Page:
The Boeing Company announced today that it intends to use its Wichita facility and work force for the potential conversion of Boeing
767 aircraft into tankers for the U.S. Air Force. If chosen by the
Air Force, Boeing would produce the 767 aircraft at its Everett, Wash., plant, and then complete tanker-specific modifications at its Wichita Development and Modification Center.
Late last year, Congress granted the Air Force authority to negotiate a lease for up to 100 tankers as the first step in replacing its aging Eisenhower-era KC-135 tanker fleet. Boeing produced 732 KC-135 tankers for the Air Force between 1957-65; some 540 are still in service today.
"Our Boeing teammates in Wichita have a long history of commitment and quality workmanship, including extensive expertise in modifying and supporting air-refueling tankers," said Jerry Daniels, president and chief executive officer of Boeing Military Aircraft and Missile Systems. "We certainly appreciate the support of federal and state officials from Kansas in helping to enhance this great capability in Wichita."
Wichita has been the center of Boeing air-refueling efforts for decades, performing tanker modifications, air-refueling boom development, re-engine programs and other support efforts. It also is home to the 767 Tanker engineering and development program.
With more than 50 years of tanker experience and a solid understanding of Air Force air-refueling mission requirements, Boeing can provide capable, proven tankers to the flight line faster and more affordably than any other candidate.
Prior to making public announcements, Daniels notified elected officials representing Kansas of the company's intention to do the tanker work in Wichita.
"I am encouraged by Boeing's decision to perform the 767 Tanker modification work in Wichita once the company and the Air Force agree on terms of a tanker lease program," said Sen. Pat Roberts, R-Kan. "New tankers and Kansas are a perfect fit. All the technology and expertise for a successful 767 Tanker program already resides in Wichita. Further, beginning to replace the KC-135 tanker fleet now will save the Air Force approximately $3 billion in the years ahead because of reduced operating and maintenance costs associated with new 767 aircraft."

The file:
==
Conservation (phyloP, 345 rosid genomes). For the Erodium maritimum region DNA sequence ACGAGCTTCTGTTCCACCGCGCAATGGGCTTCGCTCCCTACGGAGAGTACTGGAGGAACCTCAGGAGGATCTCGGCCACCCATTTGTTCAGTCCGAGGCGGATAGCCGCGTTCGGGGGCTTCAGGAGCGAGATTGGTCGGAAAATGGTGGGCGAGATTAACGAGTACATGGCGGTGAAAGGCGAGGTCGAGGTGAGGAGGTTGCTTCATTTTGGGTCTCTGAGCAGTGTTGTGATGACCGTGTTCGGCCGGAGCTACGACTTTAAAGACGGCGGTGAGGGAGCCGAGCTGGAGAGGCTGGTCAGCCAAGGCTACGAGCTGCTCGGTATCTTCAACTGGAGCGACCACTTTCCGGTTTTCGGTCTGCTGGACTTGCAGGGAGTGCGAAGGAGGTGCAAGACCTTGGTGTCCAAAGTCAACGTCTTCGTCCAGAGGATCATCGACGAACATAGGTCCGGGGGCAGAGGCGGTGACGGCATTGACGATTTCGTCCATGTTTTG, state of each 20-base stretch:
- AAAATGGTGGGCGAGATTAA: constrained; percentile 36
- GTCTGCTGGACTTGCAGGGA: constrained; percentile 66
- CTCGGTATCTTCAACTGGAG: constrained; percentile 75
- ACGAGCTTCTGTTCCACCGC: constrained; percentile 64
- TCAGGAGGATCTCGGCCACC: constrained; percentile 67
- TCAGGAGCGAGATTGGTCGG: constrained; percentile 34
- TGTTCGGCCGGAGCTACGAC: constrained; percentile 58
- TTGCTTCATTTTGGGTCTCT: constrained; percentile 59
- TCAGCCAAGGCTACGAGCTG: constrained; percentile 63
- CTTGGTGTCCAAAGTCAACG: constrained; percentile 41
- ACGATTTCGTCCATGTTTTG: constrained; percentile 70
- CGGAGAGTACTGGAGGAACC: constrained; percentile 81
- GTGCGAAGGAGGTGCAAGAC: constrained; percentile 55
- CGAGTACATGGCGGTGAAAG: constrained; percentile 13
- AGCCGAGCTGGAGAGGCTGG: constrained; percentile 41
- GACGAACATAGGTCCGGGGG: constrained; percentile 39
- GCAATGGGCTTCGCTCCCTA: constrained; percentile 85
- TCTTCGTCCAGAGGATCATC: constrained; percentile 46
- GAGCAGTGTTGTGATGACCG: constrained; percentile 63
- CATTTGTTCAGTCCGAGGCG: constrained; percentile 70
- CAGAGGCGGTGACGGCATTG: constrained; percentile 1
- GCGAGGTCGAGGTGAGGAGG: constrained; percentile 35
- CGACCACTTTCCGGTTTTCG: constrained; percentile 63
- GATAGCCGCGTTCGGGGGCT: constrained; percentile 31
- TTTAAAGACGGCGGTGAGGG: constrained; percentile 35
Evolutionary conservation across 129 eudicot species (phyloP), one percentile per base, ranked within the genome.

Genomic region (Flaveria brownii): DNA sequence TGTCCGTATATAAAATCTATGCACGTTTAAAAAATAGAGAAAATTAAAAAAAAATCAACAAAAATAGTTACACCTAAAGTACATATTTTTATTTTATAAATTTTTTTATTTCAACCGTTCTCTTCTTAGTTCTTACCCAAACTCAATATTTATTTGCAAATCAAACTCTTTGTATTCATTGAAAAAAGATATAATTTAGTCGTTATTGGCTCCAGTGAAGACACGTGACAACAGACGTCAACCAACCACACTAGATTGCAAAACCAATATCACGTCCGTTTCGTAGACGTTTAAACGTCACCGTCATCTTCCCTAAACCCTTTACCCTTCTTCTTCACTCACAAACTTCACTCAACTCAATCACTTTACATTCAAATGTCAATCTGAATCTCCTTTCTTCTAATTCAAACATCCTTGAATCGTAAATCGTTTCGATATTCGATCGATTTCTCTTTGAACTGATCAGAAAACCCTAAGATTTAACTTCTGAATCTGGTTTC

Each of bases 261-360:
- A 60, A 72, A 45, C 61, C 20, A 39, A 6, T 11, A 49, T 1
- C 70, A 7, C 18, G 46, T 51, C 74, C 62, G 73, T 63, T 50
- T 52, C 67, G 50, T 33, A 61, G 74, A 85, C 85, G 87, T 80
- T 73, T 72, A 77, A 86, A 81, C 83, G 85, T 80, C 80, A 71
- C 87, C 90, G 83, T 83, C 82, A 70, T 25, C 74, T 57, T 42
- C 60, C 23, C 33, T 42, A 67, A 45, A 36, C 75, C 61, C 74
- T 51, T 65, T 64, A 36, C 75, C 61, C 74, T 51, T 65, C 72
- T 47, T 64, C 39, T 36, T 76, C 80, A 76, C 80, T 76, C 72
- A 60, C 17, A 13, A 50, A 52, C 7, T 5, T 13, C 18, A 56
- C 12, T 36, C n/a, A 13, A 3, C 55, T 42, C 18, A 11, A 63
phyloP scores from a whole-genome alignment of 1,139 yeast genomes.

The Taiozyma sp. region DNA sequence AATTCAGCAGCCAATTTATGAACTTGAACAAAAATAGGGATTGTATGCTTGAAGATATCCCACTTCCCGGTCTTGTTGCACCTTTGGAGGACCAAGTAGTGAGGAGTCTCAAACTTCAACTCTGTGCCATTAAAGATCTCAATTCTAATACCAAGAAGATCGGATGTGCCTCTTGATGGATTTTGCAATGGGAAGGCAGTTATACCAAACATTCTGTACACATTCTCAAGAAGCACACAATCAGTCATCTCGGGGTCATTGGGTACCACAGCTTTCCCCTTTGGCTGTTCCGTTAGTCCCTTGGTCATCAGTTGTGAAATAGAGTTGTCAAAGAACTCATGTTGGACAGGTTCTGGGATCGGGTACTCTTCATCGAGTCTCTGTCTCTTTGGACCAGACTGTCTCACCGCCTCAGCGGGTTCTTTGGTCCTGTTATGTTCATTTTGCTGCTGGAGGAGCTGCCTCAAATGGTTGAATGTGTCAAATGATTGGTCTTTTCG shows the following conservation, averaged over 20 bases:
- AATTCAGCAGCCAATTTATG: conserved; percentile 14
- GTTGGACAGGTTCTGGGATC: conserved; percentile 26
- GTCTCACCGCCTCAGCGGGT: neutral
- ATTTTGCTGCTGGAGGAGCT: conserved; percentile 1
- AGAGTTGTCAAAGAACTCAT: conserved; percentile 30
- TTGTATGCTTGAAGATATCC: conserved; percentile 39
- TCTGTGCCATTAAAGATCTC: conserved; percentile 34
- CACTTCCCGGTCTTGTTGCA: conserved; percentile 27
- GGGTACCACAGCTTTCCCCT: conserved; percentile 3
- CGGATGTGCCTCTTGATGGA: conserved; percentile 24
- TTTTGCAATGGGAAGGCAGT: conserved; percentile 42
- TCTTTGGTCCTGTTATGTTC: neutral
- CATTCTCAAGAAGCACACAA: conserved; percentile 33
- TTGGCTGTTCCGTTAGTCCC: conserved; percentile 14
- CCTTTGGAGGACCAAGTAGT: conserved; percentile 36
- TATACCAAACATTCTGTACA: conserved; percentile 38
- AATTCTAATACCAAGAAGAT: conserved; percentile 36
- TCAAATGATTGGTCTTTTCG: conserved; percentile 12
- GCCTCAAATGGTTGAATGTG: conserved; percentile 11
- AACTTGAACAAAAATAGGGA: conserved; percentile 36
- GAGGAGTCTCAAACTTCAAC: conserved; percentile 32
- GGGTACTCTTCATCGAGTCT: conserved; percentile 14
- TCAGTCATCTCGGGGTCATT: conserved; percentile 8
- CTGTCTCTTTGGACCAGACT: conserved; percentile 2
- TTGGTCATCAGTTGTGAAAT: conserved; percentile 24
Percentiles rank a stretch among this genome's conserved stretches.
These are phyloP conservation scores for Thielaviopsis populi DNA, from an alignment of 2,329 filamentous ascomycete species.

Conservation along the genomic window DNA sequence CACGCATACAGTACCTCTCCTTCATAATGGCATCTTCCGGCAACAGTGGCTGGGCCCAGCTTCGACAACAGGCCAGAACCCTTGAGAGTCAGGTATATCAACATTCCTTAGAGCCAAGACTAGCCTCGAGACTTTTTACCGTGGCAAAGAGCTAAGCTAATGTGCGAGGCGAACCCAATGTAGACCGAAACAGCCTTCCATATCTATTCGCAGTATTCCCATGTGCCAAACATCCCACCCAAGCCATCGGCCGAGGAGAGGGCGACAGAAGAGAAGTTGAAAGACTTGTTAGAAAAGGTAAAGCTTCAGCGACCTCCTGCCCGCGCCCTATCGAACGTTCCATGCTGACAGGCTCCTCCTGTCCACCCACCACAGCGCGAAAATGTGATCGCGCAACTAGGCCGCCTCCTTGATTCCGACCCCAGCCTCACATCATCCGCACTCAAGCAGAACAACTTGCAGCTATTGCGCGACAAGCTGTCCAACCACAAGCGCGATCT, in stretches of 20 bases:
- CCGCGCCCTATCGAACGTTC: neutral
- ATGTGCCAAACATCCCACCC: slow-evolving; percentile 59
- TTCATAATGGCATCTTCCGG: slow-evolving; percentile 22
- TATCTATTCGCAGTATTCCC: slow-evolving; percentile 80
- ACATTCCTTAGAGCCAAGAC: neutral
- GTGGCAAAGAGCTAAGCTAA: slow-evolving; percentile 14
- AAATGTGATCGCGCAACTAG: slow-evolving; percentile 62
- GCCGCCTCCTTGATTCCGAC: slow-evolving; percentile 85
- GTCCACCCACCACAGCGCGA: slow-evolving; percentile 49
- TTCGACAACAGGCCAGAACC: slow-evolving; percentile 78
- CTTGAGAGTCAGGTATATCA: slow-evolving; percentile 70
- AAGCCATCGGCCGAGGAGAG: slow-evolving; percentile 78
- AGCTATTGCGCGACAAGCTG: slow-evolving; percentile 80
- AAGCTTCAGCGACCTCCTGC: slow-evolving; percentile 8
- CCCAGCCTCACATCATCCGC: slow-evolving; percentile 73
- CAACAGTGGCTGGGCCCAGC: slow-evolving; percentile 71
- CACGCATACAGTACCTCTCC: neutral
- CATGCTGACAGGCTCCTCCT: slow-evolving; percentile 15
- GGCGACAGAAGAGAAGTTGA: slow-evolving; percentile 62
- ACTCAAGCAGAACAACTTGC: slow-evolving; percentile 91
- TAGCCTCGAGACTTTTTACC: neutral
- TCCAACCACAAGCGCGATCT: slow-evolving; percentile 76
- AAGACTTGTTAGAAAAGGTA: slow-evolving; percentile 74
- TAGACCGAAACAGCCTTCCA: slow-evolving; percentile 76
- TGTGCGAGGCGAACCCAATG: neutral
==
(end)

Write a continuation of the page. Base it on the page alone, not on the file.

Republican Rep. Todd Tiahrt said: "This announcement means more jobs for our community and represents a significant step forward in getting more of our neighbors, friends and family members back to work in the aftermath of September 11. I applaud Boeing's decision to perform this modification work in Wichita, and I am pleased that our young men and women in the Air Force will soon be flying new, much-needed aerial-refueling tankers."
Sen. Sam Brownback, R-Kan., added: "Maintaining the global reach of our nation's armed forces and strengthening the Wichita economy are important factors in the implementation of this project. Through a combined Kansas delegation effort, we can make this work."
Rep. Jim Ryun, R-Kan., said: "Boeing's decision to bring the 767 modification work to Wichita means jobs for Kansans and will serve to fuel our state's economy. Kansans will do well with the charge to support the continued work of the military in defending our nation."
Kansas Gov. Bill Graves said: "Boeing is a critical part of the Kansas economy, and I want to thank the company for its continued commitment to Wichita and the state. This announcement underscores the importance of maintaining a competitive business climate and the value of a long-term partnership with a key industry."
About 2,000 Boeing employees work at the Wichita Development and Modification Center, where the tanker modification work would be performed. Another 11,500 people work in the Boeing Commercial Airplanes manufacturing area in Wichita, which provides many components of the 767 for final assembly in Everett, Wash.
The Air Force 767 Tanker program will have a positive impact on employment. However, until specific configuration and programmatic details have been finalized, it is not possible to determine the exact number of jobs represented by this program.
"We are committed to providing the Air Force and the American taxpayer with an affordable, low-risk, highly capable tanker to address the nation's vital air-refueling mission requirements," said Daniels. "I know we have the right airplane and the right work force in Wichita to meet this challenge. I am confident that, with the tremendous support of the Kansas delegation and many others, Boeing will deliver on that commitment."